The two candidates vying to be Britain’s next prime minister sparred yesterday [Macau time] over how to help families struggling with the soaring cost of living, meeting in a testy televised debate that highlighted the contrasting economic visions of the Conservative Party rivals.
Foreign Secretary Liz Truss promised to cut taxes as soon as she took office, using borrowing to pay for it. Former Treasury chief Rishi Sunak said he would get inflation under control first, arguing that Truss’s plan would increase the public debt and leave people worse off in the long run.
Tempers flared as Sunak said that “it’s not moral to ask our children to pick up the tab for the bills that we’re not prepared to pay.”
Truss called that “Project Fear” and said it was sensible to borrow to rebuild from the coronavirus pandemic, a “once in a 100-year event.”
The pair are battling to succeed Boris Johnson, who quit as leader of the governing Conservative Party on July 7 after months of ethics scandals triggered a mass exodus of ministers from his government. The contest has exposed deep divisions within the party as it tries to move on from the tarnished, but election-winning Johnson.
Oddsmakers say Truss is the favorite to win. She outperforms Sunak in polls of Conservative members — though Sunak has the edge among voters as a whole.
The winner will be chosen by about 180,000 Conservative Party members and will automatically become prime minister, governing a country of 67 million. Party members will vote over the summer, with the result announced Sept. 5. Johnson remains caretaker prime minister until his successor is chosen.
Truss, 46, and Sunak, 42, have wooed Conservatives by doubling down on policies thought to appeal to the right-wing Tory grassroots, including a controversial plan to deport some asylum-seekers to Rwanda.
The government says the policy will deter people-traffickers from sending migrants on hazardous journeys across the Channel. Political opponents, human rights organizations and even a few Conservative lawmakers say it is immoral, illegal and a waste of taxpayers’ money.
The first scheduled deportation flight was grounded after legal rulings last month, and the whole policy is now being challenged in the British courts.
Hard-line policies like the Rwanda plan are less popular with voters as a whole than with Conservatives, but the British electorate won’t get a say on the government until the next national election, due by the end of 2024.
The leadership election is taking place during a cost-of-living crisis driven by soaring food and energy prices, partly due to the war in Ukraine. While many countries are experiencing economic turbulence, in Britain it’s compounded by the country’s departure from the European Union, which has complicated travel and business relations with the U.K.’s biggest trading partner.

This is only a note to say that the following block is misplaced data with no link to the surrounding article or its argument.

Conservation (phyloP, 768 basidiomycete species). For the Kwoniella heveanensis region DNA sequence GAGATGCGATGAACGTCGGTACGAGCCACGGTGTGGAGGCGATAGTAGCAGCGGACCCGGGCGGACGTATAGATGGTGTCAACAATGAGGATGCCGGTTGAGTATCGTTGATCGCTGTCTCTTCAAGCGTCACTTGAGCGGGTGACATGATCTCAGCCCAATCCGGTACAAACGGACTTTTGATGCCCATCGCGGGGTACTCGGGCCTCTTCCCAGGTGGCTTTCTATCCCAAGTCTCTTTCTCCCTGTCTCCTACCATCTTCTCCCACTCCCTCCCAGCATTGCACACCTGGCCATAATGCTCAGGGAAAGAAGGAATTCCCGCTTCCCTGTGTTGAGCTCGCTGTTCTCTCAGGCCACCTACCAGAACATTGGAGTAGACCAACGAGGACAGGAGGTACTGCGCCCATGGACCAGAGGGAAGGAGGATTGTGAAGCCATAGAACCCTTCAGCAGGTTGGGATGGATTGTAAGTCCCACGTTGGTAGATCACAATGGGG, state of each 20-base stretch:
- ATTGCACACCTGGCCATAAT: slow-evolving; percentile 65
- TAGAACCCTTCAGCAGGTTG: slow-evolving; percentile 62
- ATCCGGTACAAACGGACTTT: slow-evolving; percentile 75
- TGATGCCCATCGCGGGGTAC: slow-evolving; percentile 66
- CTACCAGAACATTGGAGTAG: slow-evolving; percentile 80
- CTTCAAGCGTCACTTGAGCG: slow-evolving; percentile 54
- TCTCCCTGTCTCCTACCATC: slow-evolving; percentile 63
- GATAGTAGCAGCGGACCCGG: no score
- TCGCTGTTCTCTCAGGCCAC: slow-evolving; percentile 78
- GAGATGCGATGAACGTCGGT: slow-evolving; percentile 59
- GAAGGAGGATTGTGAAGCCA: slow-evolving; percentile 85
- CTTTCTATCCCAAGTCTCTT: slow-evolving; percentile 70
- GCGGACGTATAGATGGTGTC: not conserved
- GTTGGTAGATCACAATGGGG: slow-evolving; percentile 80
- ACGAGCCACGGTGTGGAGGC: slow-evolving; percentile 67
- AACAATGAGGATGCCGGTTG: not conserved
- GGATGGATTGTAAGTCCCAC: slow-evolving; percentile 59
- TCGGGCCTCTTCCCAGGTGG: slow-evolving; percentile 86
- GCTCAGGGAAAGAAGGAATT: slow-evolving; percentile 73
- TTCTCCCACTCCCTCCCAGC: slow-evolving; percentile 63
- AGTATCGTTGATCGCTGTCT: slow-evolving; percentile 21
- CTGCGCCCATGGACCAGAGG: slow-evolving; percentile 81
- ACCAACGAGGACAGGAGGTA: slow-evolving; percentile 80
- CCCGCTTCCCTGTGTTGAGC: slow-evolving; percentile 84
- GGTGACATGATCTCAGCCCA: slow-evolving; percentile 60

Both Sunak and Truss are strong supporters of Brexit, which was the signature policy of the Johnson government.
Both denied Brexit was responsible for huge queues of vehicles waiting to cross to France at the port of Dover in recent days.
Sunak is running as the candidate of fiscal probity, while Truss has positioned herself as a disruptor who will “challenge orthodoxy” and “get things done.”
The two sparred on topics such as policy toward China, with Truss accusing Sunak of changing his stance on relations with Beijing.
Sunak says that China represents the “biggest-long term threat to Britain” and that if elected he would close the 30 Confucius Institutes in Britain. Funded by the Chinese government, the institutes teach Chinese language and culture, but have been accused of spreading pro-Beijing propaganda.
“As recently as a month ago you were pushing for closer trade relationships with China,” said Truss, who warned the West must not become “strategically dependent” on China.
“I’m delighted that you’ve come round to my way of thinking,” she said.
Sunak faces hostility from allies of Johnson, who consider him a turncoat for quitting the government earlier this month, a move that helped bring down the prime minister. Truss chose to remain in the caretaker government.
Both candidates, though, said Johnson would not be part of their government if they became prime minister.
“I think we need to look forward at this point,” Sunak said.
Truss said Johnson “deserves a well-earned break, and added: “What’s done is done.”
Many Conservatives worry that the bitter internal fighting the campaign has already brought is only benefitting the opposition Labour Party. Former party chairwoman Amanda Milling said the contest was “more toxic than I’ve ever seen.”
Writing on Twitter, she urged both candidates to sign up to a “Clean Campaign Charter,” saying that without it “the lasting damage to our Party could see us out of power for a decade.”
JILL LAWLESS, LONDON, MDT/AP